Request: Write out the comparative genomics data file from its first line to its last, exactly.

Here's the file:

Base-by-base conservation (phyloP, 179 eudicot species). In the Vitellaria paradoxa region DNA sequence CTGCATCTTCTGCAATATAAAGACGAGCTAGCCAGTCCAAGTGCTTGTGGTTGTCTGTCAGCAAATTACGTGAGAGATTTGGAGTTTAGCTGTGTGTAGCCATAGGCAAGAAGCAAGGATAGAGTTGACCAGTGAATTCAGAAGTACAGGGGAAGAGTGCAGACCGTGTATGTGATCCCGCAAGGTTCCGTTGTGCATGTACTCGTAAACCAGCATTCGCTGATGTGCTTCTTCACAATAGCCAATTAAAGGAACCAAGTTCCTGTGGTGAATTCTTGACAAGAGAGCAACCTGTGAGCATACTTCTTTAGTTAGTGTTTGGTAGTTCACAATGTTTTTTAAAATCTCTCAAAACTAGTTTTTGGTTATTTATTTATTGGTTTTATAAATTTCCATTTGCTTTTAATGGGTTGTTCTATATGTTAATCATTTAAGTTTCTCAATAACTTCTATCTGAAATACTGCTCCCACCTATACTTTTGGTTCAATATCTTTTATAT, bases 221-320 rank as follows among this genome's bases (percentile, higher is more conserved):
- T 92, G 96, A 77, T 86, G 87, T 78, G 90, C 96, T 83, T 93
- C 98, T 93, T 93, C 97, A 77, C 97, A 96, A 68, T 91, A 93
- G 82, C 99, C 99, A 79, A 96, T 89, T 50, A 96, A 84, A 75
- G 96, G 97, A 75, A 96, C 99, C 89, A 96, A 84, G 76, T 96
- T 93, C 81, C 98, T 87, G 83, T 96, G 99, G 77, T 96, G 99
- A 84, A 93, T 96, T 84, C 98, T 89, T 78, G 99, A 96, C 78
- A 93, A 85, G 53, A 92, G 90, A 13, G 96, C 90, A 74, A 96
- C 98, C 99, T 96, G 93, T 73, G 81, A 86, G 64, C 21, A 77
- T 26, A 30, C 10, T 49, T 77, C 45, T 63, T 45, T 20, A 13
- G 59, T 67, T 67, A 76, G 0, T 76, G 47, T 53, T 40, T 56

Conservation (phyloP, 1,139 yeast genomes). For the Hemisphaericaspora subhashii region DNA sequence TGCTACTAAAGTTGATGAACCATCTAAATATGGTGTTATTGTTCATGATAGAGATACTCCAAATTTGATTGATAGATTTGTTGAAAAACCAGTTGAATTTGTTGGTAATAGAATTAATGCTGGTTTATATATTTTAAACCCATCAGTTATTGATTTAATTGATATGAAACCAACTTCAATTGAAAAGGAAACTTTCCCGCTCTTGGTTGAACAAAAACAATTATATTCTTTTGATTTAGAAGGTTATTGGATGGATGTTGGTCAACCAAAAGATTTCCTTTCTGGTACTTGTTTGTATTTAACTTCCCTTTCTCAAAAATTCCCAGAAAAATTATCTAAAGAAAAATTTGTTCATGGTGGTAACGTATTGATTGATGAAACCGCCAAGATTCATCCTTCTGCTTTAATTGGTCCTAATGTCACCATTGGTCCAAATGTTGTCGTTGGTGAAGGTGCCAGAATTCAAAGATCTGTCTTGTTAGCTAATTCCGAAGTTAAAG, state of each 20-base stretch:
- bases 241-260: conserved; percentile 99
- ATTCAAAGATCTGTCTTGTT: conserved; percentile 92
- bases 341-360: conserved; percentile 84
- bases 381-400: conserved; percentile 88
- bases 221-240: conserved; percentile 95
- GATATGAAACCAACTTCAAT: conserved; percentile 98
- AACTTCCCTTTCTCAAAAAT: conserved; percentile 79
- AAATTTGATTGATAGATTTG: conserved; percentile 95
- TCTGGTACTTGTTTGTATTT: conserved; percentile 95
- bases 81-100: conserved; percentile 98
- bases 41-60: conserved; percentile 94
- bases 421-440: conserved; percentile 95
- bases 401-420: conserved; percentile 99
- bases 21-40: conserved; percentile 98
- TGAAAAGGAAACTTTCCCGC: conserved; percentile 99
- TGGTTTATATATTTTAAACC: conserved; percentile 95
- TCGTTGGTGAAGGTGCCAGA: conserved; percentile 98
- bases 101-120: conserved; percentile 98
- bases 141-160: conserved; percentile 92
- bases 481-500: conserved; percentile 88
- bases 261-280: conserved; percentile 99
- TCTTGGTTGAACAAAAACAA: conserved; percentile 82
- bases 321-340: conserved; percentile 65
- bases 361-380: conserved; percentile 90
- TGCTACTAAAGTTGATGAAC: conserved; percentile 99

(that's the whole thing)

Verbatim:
Base-by-base conservation (phyloP, 179 eudicot species). In the Vitellaria paradoxa region DNA sequence CTGCATCTTCTGCAATATAAAGACGAGCTAGCCAGTCCAAGTGCTTGTGGTTGTCTGTCAGCAAATTACGTGAGAGATTTGGAGTTTAGCTGTGTGTAGCCATAGGCAAGAAGCAAGGATAGAGTTGACCAGTGAATTCAGAAGTACAGGGGAAGAGTGCAGACCGTGTATGTGATCCCGCAAGGTTCCGTTGTGCATGTACTCGTAAACCAGCATTCGCTGATGTGCTTCTTCACAATAGCCAATTAAAGGAACCAAGTTCCTGTGGTGAATTCTTGACAAGAGAGCAACCTGTGAGCATACTTCTTTAGTTAGTGTTTGGTAGTTCACAATGTTTTTTAAAATCTCTCAAAACTAGTTTTTGGTTATTTATTTATTGGTTTTATAAATTTCCATTTGCTTTTAATGGGTTGTTCTATATGTTAATCATTTAAGTTTCTCAATAACTTCTATCTGAAATACTGCTCCCACCTATACTTTTGGTTCAATATCTTTTATAT, bases 221-320 rank as follows among this genome's bases (percentile, higher is more conserved):
- T 92, G 96, A 77, T 86, G 87, T 78, G 90, C 96, T 83, T 93
- C 98, T 93, T 93, C 97, A 77, C 97, A 96, A 68, T 91, A 93
- G 82, C 99, C 99, A 79, A 96, T 89, T 50, A 96, A 84, A 75
- G 96, G 97, A 75, A 96, C 99, C 89, A 96, A 84, G 76, T 96
- T 93, C 81, C 98, T 87, G 83, T 96, G 99, G 77, T 96, G 99
- A 84, A 93, T 96, T 84, C 98, T 89, T 78, G 99, A 96, C 78
- A 93, A 85, G 53, A 92, G 90, A 13, G 96, C 90, A 74, A 96
- C 98, C 99, T 96, G 93, T 73, G 81, A 86, G 64, C 21, A 77
- T 26, A 30, C 10, T 49, T 77, C 45, T 63, T 45, T 20, A 13
- G 59, T 67, T 67, A 76, G 0, T 76, G 47, T 53, T 40, T 56

Conservation (phyloP, 1,139 yeast genomes). For the Hemisphaericaspora subhashii region DNA sequence TGCTACTAAAGTTGATGAACCATCTAAATATGGTGTTATTGTTCATGATAGAGATACTCCAAATTTGATTGATAGATTTGTTGAAAAACCAGTTGAATTTGTTGGTAATAGAATTAATGCTGGTTTATATATTTTAAACCCATCAGTTATTGATTTAATTGATATGAAACCAACTTCAATTGAAAAGGAAACTTTCCCGCTCTTGGTTGAACAAAAACAATTATATTCTTTTGATTTAGAAGGTTATTGGATGGATGTTGGTCAACCAAAAGATTTCCTTTCTGGTACTTGTTTGTATTTAACTTCCCTTTCTCAAAAATTCCCAGAAAAATTATCTAAAGAAAAATTTGTTCATGGTGGTAACGTATTGATTGATGAAACCGCCAAGATTCATCCTTCTGCTTTAATTGGTCCTAATGTCACCATTGGTCCAAATGTTGTCGTTGGTGAAGGTGCCAGAATTCAAAGATCTGTCTTGTTAGCTAATTCCGAAGTTAAAG, state of each 20-base stretch:
- bases 241-260: conserved; percentile 99
- ATTCAAAGATCTGTCTTGTT: conserved; percentile 92
- bases 341-360: conserved; percentile 84
- bases 381-400: conserved; percentile 88
- bases 221-240: conserved; percentile 95
- GATATGAAACCAACTTCAAT: conserved; percentile 98
- AACTTCCCTTTCTCAAAAAT: conserved; percentile 79
- AAATTTGATTGATAGATTTG: conserved; percentile 95
- TCTGGTACTTGTTTGTATTT: conserved; percentile 95
- bases 81-100: conserved; percentile 98
- bases 41-60: conserved; percentile 94
- bases 421-440: conserved; percentile 95
- bases 401-420: conserved; percentile 99
- bases 21-40: conserved; percentile 98
- TGAAAAGGAAACTTTCCCGC: conserved; percentile 99
- TGGTTTATATATTTTAAACC: conserved; percentile 95
- TCGTTGGTGAAGGTGCCAGA: conserved; percentile 98
- bases 101-120: conserved; percentile 98
- bases 141-160: conserved; percentile 92
- bases 481-500: conserved; percentile 88
- bases 261-280: conserved; percentile 99
- TCTTGGTTGAACAAAAACAA: conserved; percentile 82
- bases 321-340: conserved; percentile 65
- bases 361-380: conserved; percentile 90
- TGCTACTAAAGTTGATGAAC: conserved; percentile 99